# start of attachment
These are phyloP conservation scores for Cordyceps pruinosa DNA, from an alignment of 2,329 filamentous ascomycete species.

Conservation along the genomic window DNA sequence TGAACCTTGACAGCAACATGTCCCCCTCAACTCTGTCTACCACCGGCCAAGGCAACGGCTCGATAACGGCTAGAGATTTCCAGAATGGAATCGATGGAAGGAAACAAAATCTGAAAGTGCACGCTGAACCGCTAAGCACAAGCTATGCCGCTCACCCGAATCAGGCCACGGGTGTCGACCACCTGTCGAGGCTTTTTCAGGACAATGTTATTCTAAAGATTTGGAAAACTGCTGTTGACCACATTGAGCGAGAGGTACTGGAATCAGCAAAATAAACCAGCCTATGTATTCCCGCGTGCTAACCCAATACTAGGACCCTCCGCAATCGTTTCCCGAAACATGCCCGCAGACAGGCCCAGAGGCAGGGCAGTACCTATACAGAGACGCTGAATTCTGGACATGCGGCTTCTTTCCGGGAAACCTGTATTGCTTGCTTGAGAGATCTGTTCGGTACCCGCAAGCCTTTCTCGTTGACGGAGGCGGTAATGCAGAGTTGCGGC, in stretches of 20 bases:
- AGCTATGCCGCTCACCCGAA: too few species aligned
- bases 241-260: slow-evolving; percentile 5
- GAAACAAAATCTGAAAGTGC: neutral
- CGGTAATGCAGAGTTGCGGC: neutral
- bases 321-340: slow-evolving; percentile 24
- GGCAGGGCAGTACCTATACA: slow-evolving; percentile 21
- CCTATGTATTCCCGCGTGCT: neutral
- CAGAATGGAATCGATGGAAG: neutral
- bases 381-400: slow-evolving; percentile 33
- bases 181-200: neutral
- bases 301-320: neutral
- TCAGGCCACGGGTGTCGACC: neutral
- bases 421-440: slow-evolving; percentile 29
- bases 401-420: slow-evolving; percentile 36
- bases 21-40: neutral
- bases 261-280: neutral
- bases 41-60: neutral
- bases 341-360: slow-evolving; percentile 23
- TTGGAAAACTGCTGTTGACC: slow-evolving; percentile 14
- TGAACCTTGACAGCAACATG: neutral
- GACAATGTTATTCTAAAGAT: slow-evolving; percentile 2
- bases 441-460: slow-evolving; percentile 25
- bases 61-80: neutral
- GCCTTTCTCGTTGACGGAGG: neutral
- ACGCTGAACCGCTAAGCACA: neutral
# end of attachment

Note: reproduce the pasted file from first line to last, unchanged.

These are phyloP conservation scores for Cordyceps pruinosa DNA, from an alignment of 2,329 filamentous ascomycete species.

Conservation along the genomic window DNA sequence TGAACCTTGACAGCAACATGTCCCCCTCAACTCTGTCTACCACCGGCCAAGGCAACGGCTCGATAACGGCTAGAGATTTCCAGAATGGAATCGATGGAAGGAAACAAAATCTGAAAGTGCACGCTGAACCGCTAAGCACAAGCTATGCCGCTCACCCGAATCAGGCCACGGGTGTCGACCACCTGTCGAGGCTTTTTCAGGACAATGTTATTCTAAAGATTTGGAAAACTGCTGTTGACCACATTGAGCGAGAGGTACTGGAATCAGCAAAATAAACCAGCCTATGTATTCCCGCGTGCTAACCCAATACTAGGACCCTCCGCAATCGTTTCCCGAAACATGCCCGCAGACAGGCCCAGAGGCAGGGCAGTACCTATACAGAGACGCTGAATTCTGGACATGCGGCTTCTTTCCGGGAAACCTGTATTGCTTGCTTGAGAGATCTGTTCGGTACCCGCAAGCCTTTCTCGTTGACGGAGGCGGTAATGCAGAGTTGCGGC, in stretches of 20 bases:
- AGCTATGCCGCTCACCCGAA: too few species aligned
- bases 241-260: slow-evolving; percentile 5
- GAAACAAAATCTGAAAGTGC: neutral
- CGGTAATGCAGAGTTGCGGC: neutral
- bases 321-340: slow-evolving; percentile 24
- GGCAGGGCAGTACCTATACA: slow-evolving; percentile 21
- CCTATGTATTCCCGCGTGCT: neutral
- CAGAATGGAATCGATGGAAG: neutral
- bases 381-400: slow-evolving; percentile 33
- bases 181-200: neutral
- bases 301-320: neutral
- TCAGGCCACGGGTGTCGACC: neutral
- bases 421-440: slow-evolving; percentile 29
- bases 401-420: slow-evolving; percentile 36
- bases 21-40: neutral
- bases 261-280: neutral
- bases 41-60: neutral
- bases 341-360: slow-evolving; percentile 23
- TTGGAAAACTGCTGTTGACC: slow-evolving; percentile 14
- TGAACCTTGACAGCAACATG: neutral
- GACAATGTTATTCTAAAGAT: slow-evolving; percentile 2
- bases 441-460: slow-evolving; percentile 25
- bases 61-80: neutral
- GCCTTTCTCGTTGACGGAGG: neutral
- ACGCTGAACCGCTAAGCACA: neutral